• I think we ought to put a couple of Hubble-type telescopes in orbit, one at the L2 position and one at the L3 position, and network them together into a telescope the size of the orbit of the Earth.

      • Expanding on Carla and TonyL’s replies, while all 5 Lagrange points are gravitationally balanced, L1-L3 are unstable. You can see this in Carla’s diagram: those three points sit atop gravitational “crests” and it doesn’t take much to push an object down either side of the crest into one of the gravity wells. L4 and L5 are a bit more stable, however, as they sit in gravitational “dips”. This is why there are large swarms of asteroids (the trojans) orbiting naturally in Jupiter’s L4 and L5 points (and other planets’ to a lesser extent), but not in the other Lagrange points.

    • That’s because it rotates once every 28 days or so (Wikipedia says 27.321661 days). So over 4 hours, the Moon would rotate about 2.2 degrees. I wouldn’t notice it either.

    • Well sceace-ists reckon it is in very slow rotation, a mere few hundred thousand years but no conclusion can be brought to bare without further funding.Just keep looking at the Moon and taking photographs.
      P.S.
      Juast in case /Sarc.

    • You will not see any rotation as the moon is tidally locked to Earth. The side we see at night always faces earth. The view from the satellite, because of its L1 orbit, will only see the “dark side” of the moon.

    • hmm, so why? is the nearside the one thats taken such a walloping from asteroids..and the far side facing away is nowhere near as battered yet its in what I would have thought a position to take more hits?
      anyone?

      • @ozspeaksup: Actually it is the far side which has taken so much of a beating that it is much more evenly & thoroughly cratered than the near side. Also, being sheltered has protected the so-called “mare” (Latin for “seas”) from getting broken up by such impacts, leaving much of those large primordial lava flows visibly intact. The near side is by NO means crater-free, but it is much less heavily cratered than the far side.

  4. The Moon is so cool. We are so lucky to have it. We (humans) would not exist without it.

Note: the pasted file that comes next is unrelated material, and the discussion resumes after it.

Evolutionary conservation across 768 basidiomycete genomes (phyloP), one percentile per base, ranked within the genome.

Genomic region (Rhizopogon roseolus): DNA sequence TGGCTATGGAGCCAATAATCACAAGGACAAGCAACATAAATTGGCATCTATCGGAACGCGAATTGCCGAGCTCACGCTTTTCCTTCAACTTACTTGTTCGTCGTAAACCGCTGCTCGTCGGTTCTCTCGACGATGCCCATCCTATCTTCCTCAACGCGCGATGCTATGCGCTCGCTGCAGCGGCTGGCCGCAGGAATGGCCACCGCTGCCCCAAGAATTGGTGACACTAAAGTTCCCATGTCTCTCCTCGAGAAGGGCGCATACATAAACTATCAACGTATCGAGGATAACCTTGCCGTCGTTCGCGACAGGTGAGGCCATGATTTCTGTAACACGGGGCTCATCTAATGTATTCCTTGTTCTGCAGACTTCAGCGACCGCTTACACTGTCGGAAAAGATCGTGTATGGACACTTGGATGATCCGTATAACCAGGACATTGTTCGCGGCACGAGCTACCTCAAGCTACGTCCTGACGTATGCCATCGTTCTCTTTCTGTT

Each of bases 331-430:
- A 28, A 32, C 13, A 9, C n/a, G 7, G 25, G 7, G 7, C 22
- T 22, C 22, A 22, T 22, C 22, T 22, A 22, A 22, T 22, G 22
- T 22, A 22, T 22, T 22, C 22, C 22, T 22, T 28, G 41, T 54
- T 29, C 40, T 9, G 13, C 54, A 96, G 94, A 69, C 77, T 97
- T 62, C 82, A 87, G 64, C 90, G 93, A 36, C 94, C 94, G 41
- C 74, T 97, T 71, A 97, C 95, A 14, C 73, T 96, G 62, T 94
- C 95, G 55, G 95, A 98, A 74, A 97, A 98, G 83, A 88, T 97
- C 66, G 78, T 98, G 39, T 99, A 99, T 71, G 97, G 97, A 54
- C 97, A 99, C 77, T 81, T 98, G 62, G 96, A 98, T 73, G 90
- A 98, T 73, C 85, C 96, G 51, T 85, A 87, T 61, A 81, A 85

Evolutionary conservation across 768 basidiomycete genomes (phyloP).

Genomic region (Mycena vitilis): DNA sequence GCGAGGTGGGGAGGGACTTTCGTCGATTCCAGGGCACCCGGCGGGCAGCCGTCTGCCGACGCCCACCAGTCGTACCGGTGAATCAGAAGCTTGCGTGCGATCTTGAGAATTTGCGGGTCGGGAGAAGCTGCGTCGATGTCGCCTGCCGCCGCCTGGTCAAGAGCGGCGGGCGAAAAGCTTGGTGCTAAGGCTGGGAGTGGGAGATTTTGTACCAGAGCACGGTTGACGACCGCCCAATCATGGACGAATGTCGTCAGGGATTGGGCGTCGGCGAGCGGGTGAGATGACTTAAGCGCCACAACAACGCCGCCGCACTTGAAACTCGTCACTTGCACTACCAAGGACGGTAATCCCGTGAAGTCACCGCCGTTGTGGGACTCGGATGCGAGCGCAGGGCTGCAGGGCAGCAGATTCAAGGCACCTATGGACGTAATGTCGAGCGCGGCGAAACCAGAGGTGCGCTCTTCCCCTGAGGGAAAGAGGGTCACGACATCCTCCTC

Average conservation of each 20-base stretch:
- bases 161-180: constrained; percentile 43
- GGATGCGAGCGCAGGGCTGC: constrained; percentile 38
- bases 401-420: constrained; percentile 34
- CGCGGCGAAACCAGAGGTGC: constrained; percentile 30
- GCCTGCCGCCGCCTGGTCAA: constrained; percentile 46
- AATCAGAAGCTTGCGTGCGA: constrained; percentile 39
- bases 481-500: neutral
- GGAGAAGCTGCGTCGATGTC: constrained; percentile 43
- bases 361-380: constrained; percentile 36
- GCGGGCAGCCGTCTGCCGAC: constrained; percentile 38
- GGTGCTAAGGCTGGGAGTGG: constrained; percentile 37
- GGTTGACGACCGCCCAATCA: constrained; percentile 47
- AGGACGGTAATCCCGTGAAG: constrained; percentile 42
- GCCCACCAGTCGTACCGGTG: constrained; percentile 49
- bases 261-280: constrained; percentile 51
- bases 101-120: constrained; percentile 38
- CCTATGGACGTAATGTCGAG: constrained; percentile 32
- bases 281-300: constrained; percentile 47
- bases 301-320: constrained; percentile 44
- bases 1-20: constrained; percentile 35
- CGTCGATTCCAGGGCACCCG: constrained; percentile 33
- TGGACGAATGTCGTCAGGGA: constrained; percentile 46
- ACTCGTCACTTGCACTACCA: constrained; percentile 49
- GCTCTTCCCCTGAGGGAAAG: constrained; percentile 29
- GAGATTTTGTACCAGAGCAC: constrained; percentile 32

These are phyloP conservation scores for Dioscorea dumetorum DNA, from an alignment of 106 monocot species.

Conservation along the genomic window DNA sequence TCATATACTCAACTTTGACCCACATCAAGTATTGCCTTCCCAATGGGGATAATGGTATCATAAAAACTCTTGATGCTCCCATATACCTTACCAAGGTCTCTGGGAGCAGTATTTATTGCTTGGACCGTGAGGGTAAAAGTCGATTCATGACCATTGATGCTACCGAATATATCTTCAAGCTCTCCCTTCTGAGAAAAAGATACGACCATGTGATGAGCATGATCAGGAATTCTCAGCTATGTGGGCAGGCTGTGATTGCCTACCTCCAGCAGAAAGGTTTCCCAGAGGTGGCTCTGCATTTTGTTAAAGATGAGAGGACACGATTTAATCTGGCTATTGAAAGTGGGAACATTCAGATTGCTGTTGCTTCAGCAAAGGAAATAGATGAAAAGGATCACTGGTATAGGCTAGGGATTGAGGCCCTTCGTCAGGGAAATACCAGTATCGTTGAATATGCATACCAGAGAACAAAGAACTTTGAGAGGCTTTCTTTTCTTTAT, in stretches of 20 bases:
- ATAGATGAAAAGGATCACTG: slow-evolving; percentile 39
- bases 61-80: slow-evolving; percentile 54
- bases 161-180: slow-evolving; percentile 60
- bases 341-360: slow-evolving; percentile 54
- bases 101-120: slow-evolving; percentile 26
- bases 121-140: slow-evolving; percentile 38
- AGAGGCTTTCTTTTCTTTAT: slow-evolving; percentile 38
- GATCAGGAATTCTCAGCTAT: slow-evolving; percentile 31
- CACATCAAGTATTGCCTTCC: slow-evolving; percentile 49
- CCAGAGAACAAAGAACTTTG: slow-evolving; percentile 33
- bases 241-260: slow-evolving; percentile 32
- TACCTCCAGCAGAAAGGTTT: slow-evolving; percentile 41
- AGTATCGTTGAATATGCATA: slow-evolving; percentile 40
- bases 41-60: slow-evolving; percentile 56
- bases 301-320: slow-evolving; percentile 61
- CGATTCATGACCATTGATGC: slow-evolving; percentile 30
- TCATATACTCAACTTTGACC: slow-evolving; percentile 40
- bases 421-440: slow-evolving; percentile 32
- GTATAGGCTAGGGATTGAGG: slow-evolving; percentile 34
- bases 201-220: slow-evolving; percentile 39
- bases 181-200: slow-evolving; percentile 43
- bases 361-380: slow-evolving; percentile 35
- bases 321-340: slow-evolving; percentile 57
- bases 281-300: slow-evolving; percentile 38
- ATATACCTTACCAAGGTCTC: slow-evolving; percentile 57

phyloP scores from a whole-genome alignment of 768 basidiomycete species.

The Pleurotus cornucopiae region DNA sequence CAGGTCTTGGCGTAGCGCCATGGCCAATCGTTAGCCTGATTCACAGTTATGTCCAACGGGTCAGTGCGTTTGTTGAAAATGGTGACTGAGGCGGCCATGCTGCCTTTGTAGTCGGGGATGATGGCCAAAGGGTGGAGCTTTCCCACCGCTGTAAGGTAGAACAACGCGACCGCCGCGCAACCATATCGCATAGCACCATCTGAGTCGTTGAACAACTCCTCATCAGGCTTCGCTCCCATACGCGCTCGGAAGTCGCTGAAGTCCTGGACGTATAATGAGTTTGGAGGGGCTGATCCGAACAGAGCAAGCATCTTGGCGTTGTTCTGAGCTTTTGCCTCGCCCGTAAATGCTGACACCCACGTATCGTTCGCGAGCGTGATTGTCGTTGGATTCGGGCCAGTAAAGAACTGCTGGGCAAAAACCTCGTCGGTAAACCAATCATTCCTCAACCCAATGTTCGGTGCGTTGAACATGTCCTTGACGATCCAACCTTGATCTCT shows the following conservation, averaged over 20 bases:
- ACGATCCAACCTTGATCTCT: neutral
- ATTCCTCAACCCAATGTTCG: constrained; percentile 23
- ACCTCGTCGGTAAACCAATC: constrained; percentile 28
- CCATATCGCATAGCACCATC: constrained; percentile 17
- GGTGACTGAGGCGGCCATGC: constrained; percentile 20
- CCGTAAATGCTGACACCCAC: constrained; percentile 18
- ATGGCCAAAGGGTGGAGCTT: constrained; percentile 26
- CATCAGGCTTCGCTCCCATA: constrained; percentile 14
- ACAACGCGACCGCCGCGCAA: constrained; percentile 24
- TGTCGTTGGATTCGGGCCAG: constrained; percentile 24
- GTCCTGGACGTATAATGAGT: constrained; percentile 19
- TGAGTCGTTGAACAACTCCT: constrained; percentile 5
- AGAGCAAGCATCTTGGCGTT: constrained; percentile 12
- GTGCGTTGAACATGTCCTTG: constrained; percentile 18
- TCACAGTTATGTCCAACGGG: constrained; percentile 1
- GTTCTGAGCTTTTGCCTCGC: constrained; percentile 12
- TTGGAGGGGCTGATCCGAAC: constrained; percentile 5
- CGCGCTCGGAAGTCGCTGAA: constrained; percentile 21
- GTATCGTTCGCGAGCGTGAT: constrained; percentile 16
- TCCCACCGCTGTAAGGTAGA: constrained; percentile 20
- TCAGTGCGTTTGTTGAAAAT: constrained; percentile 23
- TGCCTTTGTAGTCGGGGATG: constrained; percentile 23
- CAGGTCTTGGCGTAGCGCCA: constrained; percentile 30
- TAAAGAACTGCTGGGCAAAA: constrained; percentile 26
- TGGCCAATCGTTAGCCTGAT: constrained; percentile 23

Speaking of the habitable planets in the Goldilocks zone article from a few days ago; Without a moon like we have, our orbit would not have been stable enough to allow complex life-forms to evolve into us without the stabilizing impact provided by the Moon.

    So 4.4 billion years after the Moon was created, we finally arrive. Without it. we don’t arrive and no sentient species capable of understanding the universe and inventing technology evolves. This issue makes intelligent civilisations more rare than we think. The moon was more of a fluke really.

    • I watched the video. Thanks. I knew of L1 and L2, but did not know of L3, L4, and L5. Also there is a vestige of barycentricism. (take note A Watts)

      • @Jay Hope: Yep! L4 & L5 are dynamically stable, while the other three are not.

        That said, orbits of all those points are useful for easy, long-term station-keeping for spacecraft, but at the same time none of them are stable enough for objects to remain in indefinitely without some station-keeping ability. This is why the media is able to periodically announce the discovery of a brand new “second Moon;” none of those stick around for very long even in the L4/L5 points due to perturbations from the other planets.

    • Do they still talk about such things on late night talk radio? Only reruns of Art Bell from what I find.

  5. “… showing the moon moving over the Indian and Pacific oceans. The North Pole is at the top of the images.”

    Apparently, NOAA thinks everyone is ignorant.